Voting in North Dakota’s 2018 Election


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NARF is working in conjunction with the Spirit Lake Tribe, Standing Rock Sioux Tribe, Turtle Mountain Band of Chippewa Indians, and the Three Affiliated Tribes (“MHA”), as well as community organizations Four Directions and Western Native Voice, to ensure that tribal members living in North Dakota who come to the polls on Election Day will be provided voter identification free of charge.

Lack of an identification or a current residential street address should not stop any qualified Native American voter from coming to the polls to vote.

What is a qualifying ID?

  • A driver’s license or non-driver’s identification card issued by the North Dakota Department of Transportation; or
  • A tribally issued identification. According to the court order, a tribally issued identification can consist of:
  • A tribal ID card issued by the tribe, the Bureau of Indian Affairs, or any other tribal agency or entity
  • A document, letter, writing, enrollment card, or other form of tribal identification issued by a tribal authority
  • Because of the court order, tribal governments can now issue voter identification letters at the polls and we are working to make sure that every North Dakota tribe is able to make these voter identification letters available at the polls free of charge.

What must be on the voter identification?

  • Full Legal Name
  • Birth Date
  • Current Residential Address in North Dakota

What do I do if I am missing my birth date or address information on my ID?

You can bring your ID and another document that shows the missing or outdated information by showing a current utility bill; a current bank statement; a check or a document issued by a federal, state, local, or tribal government (including those issued by any tribal agency or entity or the BIA, or any other document that sets forth the tribal member’s name, date of birth, and current North Dakota residential address); or a paycheck.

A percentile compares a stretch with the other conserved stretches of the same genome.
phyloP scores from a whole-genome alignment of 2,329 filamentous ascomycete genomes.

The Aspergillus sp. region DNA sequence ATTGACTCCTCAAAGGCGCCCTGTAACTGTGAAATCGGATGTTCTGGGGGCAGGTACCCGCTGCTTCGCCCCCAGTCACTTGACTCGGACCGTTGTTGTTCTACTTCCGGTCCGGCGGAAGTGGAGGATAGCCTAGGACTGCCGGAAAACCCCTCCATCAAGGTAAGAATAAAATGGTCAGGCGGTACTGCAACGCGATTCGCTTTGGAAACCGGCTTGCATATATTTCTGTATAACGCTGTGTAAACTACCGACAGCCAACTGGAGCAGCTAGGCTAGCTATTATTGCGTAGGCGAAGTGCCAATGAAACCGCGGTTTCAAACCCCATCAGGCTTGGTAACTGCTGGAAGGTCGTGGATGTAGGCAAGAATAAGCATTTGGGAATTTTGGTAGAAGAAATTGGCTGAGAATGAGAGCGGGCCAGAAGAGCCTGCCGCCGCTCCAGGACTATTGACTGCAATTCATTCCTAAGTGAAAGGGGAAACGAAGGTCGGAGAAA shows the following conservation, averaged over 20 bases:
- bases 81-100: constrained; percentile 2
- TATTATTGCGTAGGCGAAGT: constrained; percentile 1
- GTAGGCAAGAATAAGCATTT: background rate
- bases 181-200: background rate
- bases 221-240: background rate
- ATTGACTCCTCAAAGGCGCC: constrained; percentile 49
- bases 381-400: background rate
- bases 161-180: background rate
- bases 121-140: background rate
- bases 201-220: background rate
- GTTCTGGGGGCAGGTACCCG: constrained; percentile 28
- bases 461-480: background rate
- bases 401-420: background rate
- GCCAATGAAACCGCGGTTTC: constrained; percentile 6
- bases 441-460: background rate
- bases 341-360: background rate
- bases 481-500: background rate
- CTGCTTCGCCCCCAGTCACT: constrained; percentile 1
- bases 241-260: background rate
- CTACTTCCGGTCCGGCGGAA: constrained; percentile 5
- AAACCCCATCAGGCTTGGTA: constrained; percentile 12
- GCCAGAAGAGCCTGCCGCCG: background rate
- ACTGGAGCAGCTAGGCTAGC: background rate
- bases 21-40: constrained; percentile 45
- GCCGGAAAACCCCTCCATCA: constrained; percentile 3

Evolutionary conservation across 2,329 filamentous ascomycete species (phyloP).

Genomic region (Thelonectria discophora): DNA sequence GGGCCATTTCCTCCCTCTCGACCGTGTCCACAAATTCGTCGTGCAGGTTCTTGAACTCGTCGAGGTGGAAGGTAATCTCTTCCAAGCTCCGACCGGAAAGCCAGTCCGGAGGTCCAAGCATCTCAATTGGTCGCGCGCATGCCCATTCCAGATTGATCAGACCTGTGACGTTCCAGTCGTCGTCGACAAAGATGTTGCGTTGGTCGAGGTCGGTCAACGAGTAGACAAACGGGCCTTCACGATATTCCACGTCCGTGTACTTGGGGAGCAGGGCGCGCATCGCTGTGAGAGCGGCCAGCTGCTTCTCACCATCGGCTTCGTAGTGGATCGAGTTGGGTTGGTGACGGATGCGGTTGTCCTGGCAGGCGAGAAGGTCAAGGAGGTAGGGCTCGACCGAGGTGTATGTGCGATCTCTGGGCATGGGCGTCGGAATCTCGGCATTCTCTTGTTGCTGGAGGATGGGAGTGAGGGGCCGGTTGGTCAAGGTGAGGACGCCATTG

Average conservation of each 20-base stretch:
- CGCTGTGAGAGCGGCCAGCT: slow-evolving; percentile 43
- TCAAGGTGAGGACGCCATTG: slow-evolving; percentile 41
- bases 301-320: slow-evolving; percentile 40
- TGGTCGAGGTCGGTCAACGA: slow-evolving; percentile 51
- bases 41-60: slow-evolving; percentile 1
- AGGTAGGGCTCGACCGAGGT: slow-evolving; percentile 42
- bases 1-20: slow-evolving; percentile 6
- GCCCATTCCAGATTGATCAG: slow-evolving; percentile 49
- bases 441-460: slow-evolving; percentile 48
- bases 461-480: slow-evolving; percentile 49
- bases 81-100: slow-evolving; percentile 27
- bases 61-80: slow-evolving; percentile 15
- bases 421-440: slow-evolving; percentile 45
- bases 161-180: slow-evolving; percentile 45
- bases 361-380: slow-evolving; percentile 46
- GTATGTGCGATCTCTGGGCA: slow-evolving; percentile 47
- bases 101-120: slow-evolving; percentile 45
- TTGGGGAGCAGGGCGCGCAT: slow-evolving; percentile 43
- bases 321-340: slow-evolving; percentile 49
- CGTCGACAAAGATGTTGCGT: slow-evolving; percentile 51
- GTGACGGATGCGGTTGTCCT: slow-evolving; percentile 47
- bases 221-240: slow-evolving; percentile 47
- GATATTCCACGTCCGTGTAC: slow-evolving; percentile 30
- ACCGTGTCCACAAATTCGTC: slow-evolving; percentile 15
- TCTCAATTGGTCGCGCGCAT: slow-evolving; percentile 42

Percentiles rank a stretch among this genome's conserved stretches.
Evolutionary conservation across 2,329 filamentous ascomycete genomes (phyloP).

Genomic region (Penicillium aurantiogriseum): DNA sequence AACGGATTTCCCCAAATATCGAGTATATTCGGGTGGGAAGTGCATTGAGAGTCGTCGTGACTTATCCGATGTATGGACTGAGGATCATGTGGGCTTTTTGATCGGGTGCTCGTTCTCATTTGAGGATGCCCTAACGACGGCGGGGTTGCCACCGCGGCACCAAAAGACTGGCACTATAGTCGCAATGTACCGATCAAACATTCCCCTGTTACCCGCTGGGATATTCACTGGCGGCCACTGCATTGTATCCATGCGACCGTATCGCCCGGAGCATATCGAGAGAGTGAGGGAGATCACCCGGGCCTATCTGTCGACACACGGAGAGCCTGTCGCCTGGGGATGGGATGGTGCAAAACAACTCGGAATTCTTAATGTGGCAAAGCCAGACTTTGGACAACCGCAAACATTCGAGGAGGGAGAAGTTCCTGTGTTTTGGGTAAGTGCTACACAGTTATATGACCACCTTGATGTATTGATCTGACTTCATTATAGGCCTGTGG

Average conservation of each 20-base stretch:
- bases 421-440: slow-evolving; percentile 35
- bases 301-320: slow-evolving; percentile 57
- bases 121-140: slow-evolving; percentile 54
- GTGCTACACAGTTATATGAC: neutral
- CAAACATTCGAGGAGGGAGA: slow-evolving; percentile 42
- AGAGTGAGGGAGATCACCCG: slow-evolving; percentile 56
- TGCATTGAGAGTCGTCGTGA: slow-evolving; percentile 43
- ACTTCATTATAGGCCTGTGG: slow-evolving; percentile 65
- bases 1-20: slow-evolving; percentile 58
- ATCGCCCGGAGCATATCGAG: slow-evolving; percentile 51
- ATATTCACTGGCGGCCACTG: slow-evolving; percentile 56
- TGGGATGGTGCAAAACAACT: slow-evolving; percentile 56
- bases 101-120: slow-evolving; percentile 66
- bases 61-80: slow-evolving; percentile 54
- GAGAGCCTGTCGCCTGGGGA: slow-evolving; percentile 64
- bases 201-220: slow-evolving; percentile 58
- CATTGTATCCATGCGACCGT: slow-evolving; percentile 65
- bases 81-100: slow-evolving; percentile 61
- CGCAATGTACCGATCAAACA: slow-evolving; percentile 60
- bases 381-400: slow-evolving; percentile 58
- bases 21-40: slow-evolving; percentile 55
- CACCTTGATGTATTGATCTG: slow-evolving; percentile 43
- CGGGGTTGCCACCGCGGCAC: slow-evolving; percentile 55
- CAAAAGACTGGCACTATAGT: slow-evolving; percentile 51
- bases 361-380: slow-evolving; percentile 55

What if I do not have an ID that qualifies, supplemental document, or a current residential street address?

Show up to vote on November 6th. Tribal IDs will be available. If possible, please also contact your tribe and vote@narf.org so we can make sure that you are able to receive the assistance you need.

 

Read the related statement from the tribes:

Tribal seals from Turtle Mountain, Standing Rock, Spirit Lake, and MHA

North Dakota Tribes Stand United Against Suppressive Voter ID Law

North Dakota (October 17, 2018) – The Turtle Mountain Band of Chippewa Indians, Spirit Lake Tribe, Standing Rock Sioux Tribe, and the Three Affiliated Tribes (“MHA”) stand united against North Dakota’s suppressive voter ID law. Together with tribal advocates the Native American Rights Fund, Four Directions, Western Native Voice, and Native Vote we are fighting back. Under the Federal District Court Order, tribes are now able to issue tribal documents that contain the voter’s name, birth date, and current residential street address in North Dakota. We intend to issue these documents at polling locations within the bounds of our reservations on Election Day.

We believe the requirement of a physical, residential property with a street address was intended to disenfranchise Native American voters. To combat the disenfranchisement of our members, we intend to ensure our members that lack residential street addresses can obtain them so they may exercise their right to vote. Due to the financial support of organizations and individual donors, we are able to provide these services to our members. We thank the American people who have donated and have helped us fight this injustice. We still have much work to do before November 6th, and after, to ensure that this suppressive law does not permanently keep Native Americans from voting in North Dakota.

We encourage all tribal people to come out to vote on November 6th even if you do not have a qualifying ID. We will not be silenced by the blatant attempts to rob our people of our voice.

#standingrockvotes #turtlemountainvotes #spiritlakevotes #mhavotes

 

Read more about the North Dakota voter ID case.